Message #200

Date: Mon, 22 Jun 1998
Subject: Boy Scout/Girl Scout Archaeology Merit Badge

[ AzTeC / SWA SASIG ] :

From: Allen Dart  aldart@azstarnet.com

NEW INTERNSHIP PROGRAM HELPS BOY & GIRL SCOUTS EARN
THEIR ARCHAEOLOGY MERIT BADGES

Late last year Old Pueblo Archaeology Center began
planning and developing an exciting new program to
extend our educational outreach efforts: a special
internship that enables Boy Scouts of America and
Girl Scouts of America to complete all of the
requirements they need for earning Scouting's
prestigious new Archaeology Merit Badge.

Designed by professional archaeologists, the
Archaeology Merit Badge program is surprisingly
thorough in teaching Scouts ages 12 to 18 about
archaeology. Old Pueblo is the first archaeology
education organization in Arizona to offer an
Archaeology Merit Badge program registered with the
State Historic Preservation Office. In April 1998 we
enrolled our first Boy Scouts in our Archaeology
Merit Badge program.

In order to qualify for the Archaeology Merit Badge
through Old Pueblo, a Scout participates in
archaeological fieldwork at the Sabino Canyon Ruin
nd spends time in our archaeological laboratory
helping prepare artifacts for analysis, storage, or
display. Most importantly, most of the 50 hands-on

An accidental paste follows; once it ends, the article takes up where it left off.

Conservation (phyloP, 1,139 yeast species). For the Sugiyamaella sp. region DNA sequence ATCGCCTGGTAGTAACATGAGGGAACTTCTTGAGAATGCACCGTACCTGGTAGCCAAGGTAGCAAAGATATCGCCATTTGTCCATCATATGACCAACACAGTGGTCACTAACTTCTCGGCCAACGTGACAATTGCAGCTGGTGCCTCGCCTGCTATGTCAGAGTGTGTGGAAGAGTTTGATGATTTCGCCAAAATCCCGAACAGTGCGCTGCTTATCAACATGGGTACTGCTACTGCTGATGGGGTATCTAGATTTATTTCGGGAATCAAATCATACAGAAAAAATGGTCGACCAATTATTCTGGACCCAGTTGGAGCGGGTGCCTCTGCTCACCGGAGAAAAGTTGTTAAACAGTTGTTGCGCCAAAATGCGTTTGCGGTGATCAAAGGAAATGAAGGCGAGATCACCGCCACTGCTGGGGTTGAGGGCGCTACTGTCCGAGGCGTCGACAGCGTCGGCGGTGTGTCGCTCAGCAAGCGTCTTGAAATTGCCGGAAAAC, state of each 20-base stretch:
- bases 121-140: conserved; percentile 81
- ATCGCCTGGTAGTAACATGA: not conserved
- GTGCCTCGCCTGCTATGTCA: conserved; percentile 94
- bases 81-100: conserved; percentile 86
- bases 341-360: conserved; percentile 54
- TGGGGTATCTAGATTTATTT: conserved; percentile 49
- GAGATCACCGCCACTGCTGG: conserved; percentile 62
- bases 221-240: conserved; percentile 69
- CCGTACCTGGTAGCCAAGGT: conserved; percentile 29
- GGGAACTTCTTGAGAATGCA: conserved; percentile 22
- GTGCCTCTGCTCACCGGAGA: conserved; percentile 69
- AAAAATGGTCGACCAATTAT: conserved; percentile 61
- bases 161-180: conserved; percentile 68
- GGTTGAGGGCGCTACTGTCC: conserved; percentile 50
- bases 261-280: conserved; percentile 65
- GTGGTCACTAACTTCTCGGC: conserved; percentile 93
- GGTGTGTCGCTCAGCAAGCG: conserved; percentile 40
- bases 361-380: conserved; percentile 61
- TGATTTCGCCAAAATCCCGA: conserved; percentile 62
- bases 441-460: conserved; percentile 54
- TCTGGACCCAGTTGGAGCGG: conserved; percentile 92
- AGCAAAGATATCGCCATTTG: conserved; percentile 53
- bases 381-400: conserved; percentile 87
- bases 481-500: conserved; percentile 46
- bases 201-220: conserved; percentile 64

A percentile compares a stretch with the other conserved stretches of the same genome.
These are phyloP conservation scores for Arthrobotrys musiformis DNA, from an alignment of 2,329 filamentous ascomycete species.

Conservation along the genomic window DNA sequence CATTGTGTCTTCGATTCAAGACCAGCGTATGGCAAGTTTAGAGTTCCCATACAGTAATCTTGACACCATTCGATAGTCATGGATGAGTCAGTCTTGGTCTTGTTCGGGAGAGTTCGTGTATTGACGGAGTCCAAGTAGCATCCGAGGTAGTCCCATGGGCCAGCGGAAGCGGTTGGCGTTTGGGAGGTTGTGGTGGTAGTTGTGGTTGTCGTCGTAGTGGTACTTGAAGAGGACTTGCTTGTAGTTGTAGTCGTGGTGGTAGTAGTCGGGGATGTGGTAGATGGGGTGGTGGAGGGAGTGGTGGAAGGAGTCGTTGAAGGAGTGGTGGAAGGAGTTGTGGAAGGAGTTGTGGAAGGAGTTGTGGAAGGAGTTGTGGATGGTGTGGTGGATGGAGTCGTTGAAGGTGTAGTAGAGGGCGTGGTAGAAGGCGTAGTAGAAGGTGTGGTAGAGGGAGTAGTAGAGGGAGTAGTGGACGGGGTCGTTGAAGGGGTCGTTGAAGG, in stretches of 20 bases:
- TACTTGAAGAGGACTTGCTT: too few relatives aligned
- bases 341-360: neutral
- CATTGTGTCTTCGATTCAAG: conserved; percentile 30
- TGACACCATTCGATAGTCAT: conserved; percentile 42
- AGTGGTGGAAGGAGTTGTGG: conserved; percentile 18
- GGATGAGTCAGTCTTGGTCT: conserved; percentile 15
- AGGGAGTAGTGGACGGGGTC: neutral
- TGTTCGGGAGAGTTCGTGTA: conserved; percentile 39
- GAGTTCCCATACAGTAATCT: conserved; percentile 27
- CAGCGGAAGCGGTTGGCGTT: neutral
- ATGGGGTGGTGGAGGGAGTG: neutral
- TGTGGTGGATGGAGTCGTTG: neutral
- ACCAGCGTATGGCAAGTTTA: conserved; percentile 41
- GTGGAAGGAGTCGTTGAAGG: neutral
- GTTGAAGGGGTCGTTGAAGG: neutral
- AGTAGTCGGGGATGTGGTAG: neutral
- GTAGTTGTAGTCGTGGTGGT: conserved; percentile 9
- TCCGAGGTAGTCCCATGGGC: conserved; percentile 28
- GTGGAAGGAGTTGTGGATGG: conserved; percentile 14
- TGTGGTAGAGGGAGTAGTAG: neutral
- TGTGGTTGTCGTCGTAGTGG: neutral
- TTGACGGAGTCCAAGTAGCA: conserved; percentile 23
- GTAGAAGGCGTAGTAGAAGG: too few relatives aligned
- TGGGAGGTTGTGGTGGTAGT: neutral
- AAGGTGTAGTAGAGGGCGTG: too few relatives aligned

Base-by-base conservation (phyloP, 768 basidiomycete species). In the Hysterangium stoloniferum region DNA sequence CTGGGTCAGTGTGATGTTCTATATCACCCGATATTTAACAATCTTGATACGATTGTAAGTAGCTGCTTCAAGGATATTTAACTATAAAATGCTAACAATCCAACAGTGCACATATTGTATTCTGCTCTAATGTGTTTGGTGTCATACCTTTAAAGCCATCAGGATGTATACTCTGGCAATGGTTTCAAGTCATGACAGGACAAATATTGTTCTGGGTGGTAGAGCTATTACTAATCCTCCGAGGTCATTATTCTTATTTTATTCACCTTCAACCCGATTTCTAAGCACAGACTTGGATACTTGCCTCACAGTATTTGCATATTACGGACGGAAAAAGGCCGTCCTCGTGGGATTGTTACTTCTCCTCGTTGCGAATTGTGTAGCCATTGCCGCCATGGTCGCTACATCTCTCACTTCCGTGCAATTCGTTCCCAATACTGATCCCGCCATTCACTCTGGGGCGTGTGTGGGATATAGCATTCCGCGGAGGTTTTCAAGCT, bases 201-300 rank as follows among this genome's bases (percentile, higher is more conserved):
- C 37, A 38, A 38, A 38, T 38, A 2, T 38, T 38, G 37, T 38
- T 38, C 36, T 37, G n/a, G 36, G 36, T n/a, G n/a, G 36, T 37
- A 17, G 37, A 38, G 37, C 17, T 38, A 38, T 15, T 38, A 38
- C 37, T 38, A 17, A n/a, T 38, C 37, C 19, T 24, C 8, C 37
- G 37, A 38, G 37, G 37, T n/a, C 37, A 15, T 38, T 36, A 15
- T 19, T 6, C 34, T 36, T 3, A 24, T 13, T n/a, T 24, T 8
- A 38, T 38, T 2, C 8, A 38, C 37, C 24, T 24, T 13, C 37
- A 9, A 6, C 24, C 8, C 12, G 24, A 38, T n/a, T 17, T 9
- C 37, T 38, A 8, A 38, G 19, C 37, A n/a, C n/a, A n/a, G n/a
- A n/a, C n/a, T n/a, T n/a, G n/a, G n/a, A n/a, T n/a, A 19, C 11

internship hours are spent on activities other than
archaeological fieldwork, so the Scout gains a
broader perspective on what archaeology is all about.

With Old Pueblo, Scouts must do research on four
archaeological sites in the U.S. (one of which is
the Sabino Canyon Ruin). They also read up on
Arizona's historical Tohono O'odham Indians so that
they can form ideas about the kinds of artifacts and
cultural features that would likely be found if one
were to excavate a Tohono O'odham archaeological site.

Old Pueblo also teaches the Scouts why it is important
to protect archaeological sites and instructs them in
hands-on techniques for conducting archaeological
fieldwork as well as artifact identification and
examination. They learn about archaeological dating
techniques, the importance of archaeological research
questions to guide excavations, and archaeological
collection and recording ethics, and how
archaeological information is interpreted, preserved,
and shared with the public.

Finally, they apply their knowledge by helping Old
Pueblo's archaeologists teach children about
archaeology in sessions at our OPEN1 mock
archaeological dig site, helping construct
archaeology exhibits, and making a presentation to
their troop, school, or another group.

*****

VISIT Old Pueblo Archaeology Center's WEB SITE:
www.azstarnet.com/nonprofit/oldpueblo